Turkey fought a bitter counterinsurgency against the PKK in the 1980s and 1990s. Israel drew close to Turkey during this period, and Turkey bought Israeli military hardware to use in its fight against the PKK. Israeli advisors were stationed in Turkey to support their use of Israeli-made Heron drones against the PKK in 2010. This was seen as a betrayal by many Kurds. “It hurts. It hurts us,” said a female YPJ commander to Israeli journalist Itai Anghel.
The Kurds wholeheartedly supported the 2003 invasion of Iraq to oust their bitter enemy Saddam Hussein, and Kurdish forces fought alongside American troops in northern Iraq. But by 2007 the Bush Administration accepted air strikes by Turkish planes on PKK strongholds in Iraq.
In September 2017, the Kurdistan Regional Government in northern Iraq held an independence referendum, which passed overwhelmingly. The US joined Turkey, Iran, and Iraq in opposing the measure. In response, Iraqi forces attacked Kurdish-controlled Kirkuk, backed by Shiite militias. Iraq, Iran, and Turkey took measures to punish the KRG, with no major protest from Western powers.
In 2018, Turkey invaded the Afrin district in Syria in order to drive out PKK and YPG force there. The US affirmed Turkey’s concerns and effectively let them drive the YPG out of the Kurdish-majority district.
The record of betrayal should offer some clear and harsh truths for the Kurds. Other countries will continue to prioritize the interests of major regional powers like Turkey and Iran over those of the Kurds. Foreign powers will use the Kurds as effective proxies as long as it serves them, then will abandon them when their interests dictate a change of heart. Just because Kurdish fighters sacrificed themselves to defeat ISIS does not mean the US will remain by their side for years to come.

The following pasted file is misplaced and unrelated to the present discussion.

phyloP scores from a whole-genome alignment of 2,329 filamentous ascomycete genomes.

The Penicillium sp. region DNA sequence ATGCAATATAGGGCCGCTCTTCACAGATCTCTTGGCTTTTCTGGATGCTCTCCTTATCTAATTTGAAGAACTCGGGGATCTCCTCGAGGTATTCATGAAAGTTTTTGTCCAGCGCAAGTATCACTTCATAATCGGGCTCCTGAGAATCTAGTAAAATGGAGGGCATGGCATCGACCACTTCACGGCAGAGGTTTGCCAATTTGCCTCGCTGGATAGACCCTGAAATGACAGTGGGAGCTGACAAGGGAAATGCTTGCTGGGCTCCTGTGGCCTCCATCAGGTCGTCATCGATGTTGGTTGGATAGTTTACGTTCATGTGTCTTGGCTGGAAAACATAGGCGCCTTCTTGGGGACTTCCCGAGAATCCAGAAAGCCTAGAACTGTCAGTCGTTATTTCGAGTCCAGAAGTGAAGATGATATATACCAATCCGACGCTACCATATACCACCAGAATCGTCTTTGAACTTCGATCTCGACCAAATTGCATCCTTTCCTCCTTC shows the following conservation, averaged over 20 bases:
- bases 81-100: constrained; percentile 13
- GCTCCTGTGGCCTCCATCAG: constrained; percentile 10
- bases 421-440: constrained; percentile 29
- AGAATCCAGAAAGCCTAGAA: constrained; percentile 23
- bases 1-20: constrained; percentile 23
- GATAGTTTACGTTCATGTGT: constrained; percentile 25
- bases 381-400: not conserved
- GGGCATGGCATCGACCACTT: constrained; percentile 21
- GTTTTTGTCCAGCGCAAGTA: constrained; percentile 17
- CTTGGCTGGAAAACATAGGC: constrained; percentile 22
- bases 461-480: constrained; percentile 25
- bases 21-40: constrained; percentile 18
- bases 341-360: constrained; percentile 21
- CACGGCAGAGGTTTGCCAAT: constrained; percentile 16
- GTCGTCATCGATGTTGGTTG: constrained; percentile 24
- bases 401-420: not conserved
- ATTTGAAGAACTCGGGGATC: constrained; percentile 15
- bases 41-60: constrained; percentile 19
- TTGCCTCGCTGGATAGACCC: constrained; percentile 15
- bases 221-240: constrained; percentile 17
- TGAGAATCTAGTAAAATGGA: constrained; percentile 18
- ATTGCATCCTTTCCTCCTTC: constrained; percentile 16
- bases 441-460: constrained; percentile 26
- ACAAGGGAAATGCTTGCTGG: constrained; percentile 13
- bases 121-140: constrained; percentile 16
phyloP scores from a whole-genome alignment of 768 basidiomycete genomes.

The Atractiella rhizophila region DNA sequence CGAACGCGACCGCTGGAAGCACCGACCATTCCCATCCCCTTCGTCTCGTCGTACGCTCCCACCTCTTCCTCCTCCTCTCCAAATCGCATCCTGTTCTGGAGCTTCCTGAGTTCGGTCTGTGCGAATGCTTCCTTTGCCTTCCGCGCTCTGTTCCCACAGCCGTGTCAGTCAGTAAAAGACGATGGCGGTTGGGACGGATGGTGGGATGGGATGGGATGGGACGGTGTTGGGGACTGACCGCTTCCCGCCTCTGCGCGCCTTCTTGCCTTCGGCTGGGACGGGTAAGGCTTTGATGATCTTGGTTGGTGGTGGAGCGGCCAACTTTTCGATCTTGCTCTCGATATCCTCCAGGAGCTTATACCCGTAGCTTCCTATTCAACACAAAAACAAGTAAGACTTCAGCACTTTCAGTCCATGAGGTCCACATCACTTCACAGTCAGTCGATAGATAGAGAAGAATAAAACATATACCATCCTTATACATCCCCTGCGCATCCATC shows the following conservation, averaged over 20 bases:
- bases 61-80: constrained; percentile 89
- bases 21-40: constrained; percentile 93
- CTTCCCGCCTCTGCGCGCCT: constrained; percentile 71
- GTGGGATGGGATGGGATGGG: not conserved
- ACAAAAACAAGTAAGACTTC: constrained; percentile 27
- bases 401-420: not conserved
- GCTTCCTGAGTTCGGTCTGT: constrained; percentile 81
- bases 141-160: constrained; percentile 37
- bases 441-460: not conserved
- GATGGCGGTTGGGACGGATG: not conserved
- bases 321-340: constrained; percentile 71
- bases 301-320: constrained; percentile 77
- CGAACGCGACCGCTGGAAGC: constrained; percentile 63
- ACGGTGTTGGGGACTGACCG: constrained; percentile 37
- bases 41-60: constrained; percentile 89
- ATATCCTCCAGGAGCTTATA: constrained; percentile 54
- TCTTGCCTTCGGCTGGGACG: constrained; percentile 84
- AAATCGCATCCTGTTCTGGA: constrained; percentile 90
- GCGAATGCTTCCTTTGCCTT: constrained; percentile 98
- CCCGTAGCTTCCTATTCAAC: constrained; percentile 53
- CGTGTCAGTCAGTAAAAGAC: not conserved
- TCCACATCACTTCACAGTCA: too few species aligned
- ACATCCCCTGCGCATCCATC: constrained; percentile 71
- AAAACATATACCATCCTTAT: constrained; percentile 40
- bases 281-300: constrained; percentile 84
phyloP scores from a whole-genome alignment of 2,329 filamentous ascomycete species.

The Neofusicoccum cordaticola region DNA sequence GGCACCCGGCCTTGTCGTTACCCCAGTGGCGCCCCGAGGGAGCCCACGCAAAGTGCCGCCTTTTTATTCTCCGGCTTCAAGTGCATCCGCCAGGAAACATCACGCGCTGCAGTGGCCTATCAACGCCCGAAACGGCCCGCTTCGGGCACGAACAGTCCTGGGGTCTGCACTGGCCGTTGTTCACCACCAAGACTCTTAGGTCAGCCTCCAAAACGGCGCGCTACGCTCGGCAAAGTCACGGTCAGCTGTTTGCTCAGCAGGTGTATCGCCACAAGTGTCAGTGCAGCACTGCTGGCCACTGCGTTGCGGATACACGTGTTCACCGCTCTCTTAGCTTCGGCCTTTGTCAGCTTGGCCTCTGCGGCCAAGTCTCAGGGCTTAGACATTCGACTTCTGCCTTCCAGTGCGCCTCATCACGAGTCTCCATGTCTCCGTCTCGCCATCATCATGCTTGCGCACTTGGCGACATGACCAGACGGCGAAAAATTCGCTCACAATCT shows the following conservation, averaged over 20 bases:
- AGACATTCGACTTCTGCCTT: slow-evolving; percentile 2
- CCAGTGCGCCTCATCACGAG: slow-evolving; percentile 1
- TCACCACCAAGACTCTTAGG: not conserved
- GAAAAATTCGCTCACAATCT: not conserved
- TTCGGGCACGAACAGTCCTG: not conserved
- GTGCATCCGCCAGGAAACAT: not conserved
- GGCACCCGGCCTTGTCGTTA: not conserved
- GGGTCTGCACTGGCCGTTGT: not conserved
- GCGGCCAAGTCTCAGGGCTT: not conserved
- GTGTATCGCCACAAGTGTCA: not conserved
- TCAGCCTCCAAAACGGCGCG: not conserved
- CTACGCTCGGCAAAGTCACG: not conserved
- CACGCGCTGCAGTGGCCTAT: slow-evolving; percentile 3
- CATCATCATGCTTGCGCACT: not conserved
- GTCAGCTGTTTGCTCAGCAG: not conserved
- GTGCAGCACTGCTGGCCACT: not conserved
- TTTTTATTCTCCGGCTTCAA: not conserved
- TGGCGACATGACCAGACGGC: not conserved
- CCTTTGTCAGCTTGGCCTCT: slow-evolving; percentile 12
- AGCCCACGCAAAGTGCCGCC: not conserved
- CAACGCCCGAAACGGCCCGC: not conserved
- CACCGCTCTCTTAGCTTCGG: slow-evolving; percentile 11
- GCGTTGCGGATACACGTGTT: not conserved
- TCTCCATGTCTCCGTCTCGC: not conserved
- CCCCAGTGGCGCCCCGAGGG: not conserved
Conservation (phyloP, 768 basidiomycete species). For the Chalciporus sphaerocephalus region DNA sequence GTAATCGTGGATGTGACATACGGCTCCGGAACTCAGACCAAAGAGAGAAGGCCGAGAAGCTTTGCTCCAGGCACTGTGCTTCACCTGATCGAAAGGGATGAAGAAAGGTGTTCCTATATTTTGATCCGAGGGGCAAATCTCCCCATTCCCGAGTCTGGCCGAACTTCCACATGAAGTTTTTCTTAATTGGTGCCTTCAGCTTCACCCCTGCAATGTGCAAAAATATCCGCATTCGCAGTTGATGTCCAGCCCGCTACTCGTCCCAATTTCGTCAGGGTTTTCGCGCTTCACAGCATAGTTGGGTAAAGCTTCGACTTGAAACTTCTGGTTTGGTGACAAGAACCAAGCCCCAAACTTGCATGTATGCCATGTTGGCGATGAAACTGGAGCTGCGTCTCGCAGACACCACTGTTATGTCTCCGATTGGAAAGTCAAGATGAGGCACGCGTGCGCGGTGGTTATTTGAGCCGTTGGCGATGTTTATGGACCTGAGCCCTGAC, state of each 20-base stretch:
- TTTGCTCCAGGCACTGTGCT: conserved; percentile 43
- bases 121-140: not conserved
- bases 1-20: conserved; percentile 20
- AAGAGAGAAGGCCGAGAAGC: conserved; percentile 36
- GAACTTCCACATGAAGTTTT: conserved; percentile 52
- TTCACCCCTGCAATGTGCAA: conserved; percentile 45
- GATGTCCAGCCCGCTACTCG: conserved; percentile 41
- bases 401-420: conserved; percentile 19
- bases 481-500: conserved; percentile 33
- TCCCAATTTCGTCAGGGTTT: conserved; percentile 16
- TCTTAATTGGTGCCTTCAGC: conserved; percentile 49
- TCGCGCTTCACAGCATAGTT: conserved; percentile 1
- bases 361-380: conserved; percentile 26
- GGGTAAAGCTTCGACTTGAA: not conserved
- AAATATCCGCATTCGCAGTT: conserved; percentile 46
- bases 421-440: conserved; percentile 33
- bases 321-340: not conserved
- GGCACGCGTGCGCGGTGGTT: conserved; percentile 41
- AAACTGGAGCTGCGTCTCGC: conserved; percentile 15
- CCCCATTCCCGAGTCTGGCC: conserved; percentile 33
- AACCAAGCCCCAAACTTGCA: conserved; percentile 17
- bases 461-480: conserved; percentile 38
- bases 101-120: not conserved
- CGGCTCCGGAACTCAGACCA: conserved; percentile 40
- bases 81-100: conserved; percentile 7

So what are the Kurds to do? First, the various factions must reduce intra-Kurdish fighting and stop siding with outside countries in order to harm Kurdish rivals. Second, Kurdish leaders should look to Israel as an example. Israel’s military might, on full display in 1967, convinced American leaders of its usefulness as an ally against Soviet clients. A unified Kurdish military force in the Kurdistan Region of Iraq is a necessary first step to developing independent military might. Then Kurdish forces have to go through the long process of transforming the peshmerga from party militias commanded by members of leading families into a truly national army with officers chosen by merit alone. In time, Kurdish forces must begin to develop an indigenous weapons industry, and not rely entirely on the good graces of patrons whose interests do not align with the Kurds.
Diplomatically, Kurdish representatives must cultivate deep support among both US political parties. In addition, they must more forcefully make the case that increased Kurdish autonomy, and ultimately independence, would serve Western interests more than catering to Ankara and Baghdad.
The Middle East is a challenging environment for minorities to survive. They must be willing and able to fight, and they must convince a powerful patron that their survival is in the patron’s interest. The Kurds have had ample opportunity to learn these lessons; the sooner they do so, the sooner they can begin the hard work of building sustainable power in pursuit of their goals.
“The Kurds have no friends but the mountains,” goes the Kurdish adage. For the foreseeable future, that is true, and they would be well served to begin acting accordingly.
JISS Policy Papers are published through the generosity of the Greg Rosshandler Family.
photo: Dûrzan cîrano [CC BY-SA 3.0]